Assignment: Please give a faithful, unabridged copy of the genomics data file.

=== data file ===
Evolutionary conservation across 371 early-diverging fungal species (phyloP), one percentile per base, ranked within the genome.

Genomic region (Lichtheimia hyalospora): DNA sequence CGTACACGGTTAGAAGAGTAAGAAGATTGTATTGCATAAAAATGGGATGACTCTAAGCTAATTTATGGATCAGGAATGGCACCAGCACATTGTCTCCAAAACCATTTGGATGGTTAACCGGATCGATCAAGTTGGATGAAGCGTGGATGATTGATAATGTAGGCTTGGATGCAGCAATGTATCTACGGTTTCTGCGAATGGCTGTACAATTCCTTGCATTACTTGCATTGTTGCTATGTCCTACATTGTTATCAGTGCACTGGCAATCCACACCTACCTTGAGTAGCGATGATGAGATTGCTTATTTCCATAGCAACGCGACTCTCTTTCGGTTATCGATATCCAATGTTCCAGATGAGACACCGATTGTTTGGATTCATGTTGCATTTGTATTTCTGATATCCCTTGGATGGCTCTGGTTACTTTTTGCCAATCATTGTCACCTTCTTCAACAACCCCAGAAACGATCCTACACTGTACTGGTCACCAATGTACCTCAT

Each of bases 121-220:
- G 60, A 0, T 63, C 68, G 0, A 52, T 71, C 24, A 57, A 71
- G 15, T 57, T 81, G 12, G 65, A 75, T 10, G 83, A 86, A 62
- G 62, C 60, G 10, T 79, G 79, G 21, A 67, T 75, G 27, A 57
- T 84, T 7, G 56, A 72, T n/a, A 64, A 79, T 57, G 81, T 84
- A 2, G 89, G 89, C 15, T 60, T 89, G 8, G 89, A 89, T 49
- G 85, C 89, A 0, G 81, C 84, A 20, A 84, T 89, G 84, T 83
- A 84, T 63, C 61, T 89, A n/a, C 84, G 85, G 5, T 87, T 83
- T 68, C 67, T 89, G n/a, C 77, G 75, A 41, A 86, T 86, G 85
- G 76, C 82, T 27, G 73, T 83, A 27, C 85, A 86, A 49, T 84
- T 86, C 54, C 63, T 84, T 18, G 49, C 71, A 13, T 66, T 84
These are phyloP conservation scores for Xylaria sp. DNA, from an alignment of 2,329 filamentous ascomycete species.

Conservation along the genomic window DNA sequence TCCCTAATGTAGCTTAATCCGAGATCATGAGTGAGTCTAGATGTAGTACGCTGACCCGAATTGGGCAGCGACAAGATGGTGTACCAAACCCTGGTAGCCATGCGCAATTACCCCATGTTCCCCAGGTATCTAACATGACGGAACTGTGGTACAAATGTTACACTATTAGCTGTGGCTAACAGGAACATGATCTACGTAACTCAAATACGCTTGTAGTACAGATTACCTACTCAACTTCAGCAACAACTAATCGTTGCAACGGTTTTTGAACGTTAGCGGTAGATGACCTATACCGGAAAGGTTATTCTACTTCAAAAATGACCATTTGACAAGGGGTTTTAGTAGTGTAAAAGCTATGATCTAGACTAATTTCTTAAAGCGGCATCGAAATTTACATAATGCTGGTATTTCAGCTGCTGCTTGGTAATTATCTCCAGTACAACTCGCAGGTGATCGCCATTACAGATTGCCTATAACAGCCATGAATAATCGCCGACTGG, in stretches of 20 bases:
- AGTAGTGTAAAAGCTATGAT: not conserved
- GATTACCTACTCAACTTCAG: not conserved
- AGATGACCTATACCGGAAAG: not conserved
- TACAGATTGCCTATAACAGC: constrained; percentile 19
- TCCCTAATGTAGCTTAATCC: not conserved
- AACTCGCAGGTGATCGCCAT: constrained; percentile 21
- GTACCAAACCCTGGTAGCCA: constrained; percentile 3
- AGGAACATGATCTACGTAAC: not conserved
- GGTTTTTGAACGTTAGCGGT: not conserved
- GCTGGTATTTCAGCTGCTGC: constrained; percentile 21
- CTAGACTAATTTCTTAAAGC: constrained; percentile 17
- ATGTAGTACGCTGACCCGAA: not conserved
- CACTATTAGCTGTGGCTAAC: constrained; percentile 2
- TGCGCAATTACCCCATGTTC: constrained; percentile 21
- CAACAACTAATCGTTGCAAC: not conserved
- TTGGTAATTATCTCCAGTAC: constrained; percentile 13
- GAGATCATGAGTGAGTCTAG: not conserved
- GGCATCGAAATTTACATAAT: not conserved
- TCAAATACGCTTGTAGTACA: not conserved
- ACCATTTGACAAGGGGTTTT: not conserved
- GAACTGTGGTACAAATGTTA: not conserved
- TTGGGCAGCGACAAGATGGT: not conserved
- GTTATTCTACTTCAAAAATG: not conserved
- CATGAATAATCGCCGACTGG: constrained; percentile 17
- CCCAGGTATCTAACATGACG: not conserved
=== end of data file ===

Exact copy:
Evolutionary conservation across 371 early-diverging fungal species (phyloP), one percentile per base, ranked within the genome.

Genomic region (Lichtheimia hyalospora): DNA sequence CGTACACGGTTAGAAGAGTAAGAAGATTGTATTGCATAAAAATGGGATGACTCTAAGCTAATTTATGGATCAGGAATGGCACCAGCACATTGTCTCCAAAACCATTTGGATGGTTAACCGGATCGATCAAGTTGGATGAAGCGTGGATGATTGATAATGTAGGCTTGGATGCAGCAATGTATCTACGGTTTCTGCGAATGGCTGTACAATTCCTTGCATTACTTGCATTGTTGCTATGTCCTACATTGTTATCAGTGCACTGGCAATCCACACCTACCTTGAGTAGCGATGATGAGATTGCTTATTTCCATAGCAACGCGACTCTCTTTCGGTTATCGATATCCAATGTTCCAGATGAGACACCGATTGTTTGGATTCATGTTGCATTTGTATTTCTGATATCCCTTGGATGGCTCTGGTTACTTTTTGCCAATCATTGTCACCTTCTTCAACAACCCCAGAAACGATCCTACACTGTACTGGTCACCAATGTACCTCAT

Each of bases 121-220:
- G 60, A 0, T 63, C 68, G 0, A 52, T 71, C 24, A 57, A 71
- G 15, T 57, T 81, G 12, G 65, A 75, T 10, G 83, A 86, A 62
- G 62, C 60, G 10, T 79, G 79, G 21, A 67, T 75, G 27, A 57
- T 84, T 7, G 56, A 72, T n/a, A 64, A 79, T 57, G 81, T 84
- A 2, G 89, G 89, C 15, T 60, T 89, G 8, G 89, A 89, T 49
- G 85, C 89, A 0, G 81, C 84, A 20, A 84, T 89, G 84, T 83
- A 84, T 63, C 61, T 89, A n/a, C 84, G 85, G 5, T 87, T 83
- T 68, C 67, T 89, G n/a, C 77, G 75, A 41, A 86, T 86, G 85
- G 76, C 82, T 27, G 73, T 83, A 27, C 85, A 86, A 49, T 84
- T 86, C 54, C 63, T 84, T 18, G 49, C 71, A 13, T 66, T 84
These are phyloP conservation scores for Xylaria sp. DNA, from an alignment of 2,329 filamentous ascomycete species.

Conservation along the genomic window DNA sequence TCCCTAATGTAGCTTAATCCGAGATCATGAGTGAGTCTAGATGTAGTACGCTGACCCGAATTGGGCAGCGACAAGATGGTGTACCAAACCCTGGTAGCCATGCGCAATTACCCCATGTTCCCCAGGTATCTAACATGACGGAACTGTGGTACAAATGTTACACTATTAGCTGTGGCTAACAGGAACATGATCTACGTAACTCAAATACGCTTGTAGTACAGATTACCTACTCAACTTCAGCAACAACTAATCGTTGCAACGGTTTTTGAACGTTAGCGGTAGATGACCTATACCGGAAAGGTTATTCTACTTCAAAAATGACCATTTGACAAGGGGTTTTAGTAGTGTAAAAGCTATGATCTAGACTAATTTCTTAAAGCGGCATCGAAATTTACATAATGCTGGTATTTCAGCTGCTGCTTGGTAATTATCTCCAGTACAACTCGCAGGTGATCGCCATTACAGATTGCCTATAACAGCCATGAATAATCGCCGACTGG, in stretches of 20 bases:
- AGTAGTGTAAAAGCTATGAT: not conserved
- GATTACCTACTCAACTTCAG: not conserved
- AGATGACCTATACCGGAAAG: not conserved
- TACAGATTGCCTATAACAGC: constrained; percentile 19
- TCCCTAATGTAGCTTAATCC: not conserved
- AACTCGCAGGTGATCGCCAT: constrained; percentile 21
- GTACCAAACCCTGGTAGCCA: constrained; percentile 3
- AGGAACATGATCTACGTAAC: not conserved
- GGTTTTTGAACGTTAGCGGT: not conserved
- GCTGGTATTTCAGCTGCTGC: constrained; percentile 21
- CTAGACTAATTTCTTAAAGC: constrained; percentile 17
- ATGTAGTACGCTGACCCGAA: not conserved
- CACTATTAGCTGTGGCTAAC: constrained; percentile 2
- TGCGCAATTACCCCATGTTC: constrained; percentile 21
- CAACAACTAATCGTTGCAAC: not conserved
- TTGGTAATTATCTCCAGTAC: constrained; percentile 13
- GAGATCATGAGTGAGTCTAG: not conserved
- GGCATCGAAATTTACATAAT: not conserved
- TCAAATACGCTTGTAGTACA: not conserved
- ACCATTTGACAAGGGGTTTT: not conserved
- GAACTGTGGTACAAATGTTA: not conserved
- TTGGGCAGCGACAAGATGGT: not conserved
- GTTATTCTACTTCAAAAATG: not conserved
- CATGAATAATCGCCGACTGG: constrained; percentile 17
- CCCAGGTATCTAACATGACG: not conserved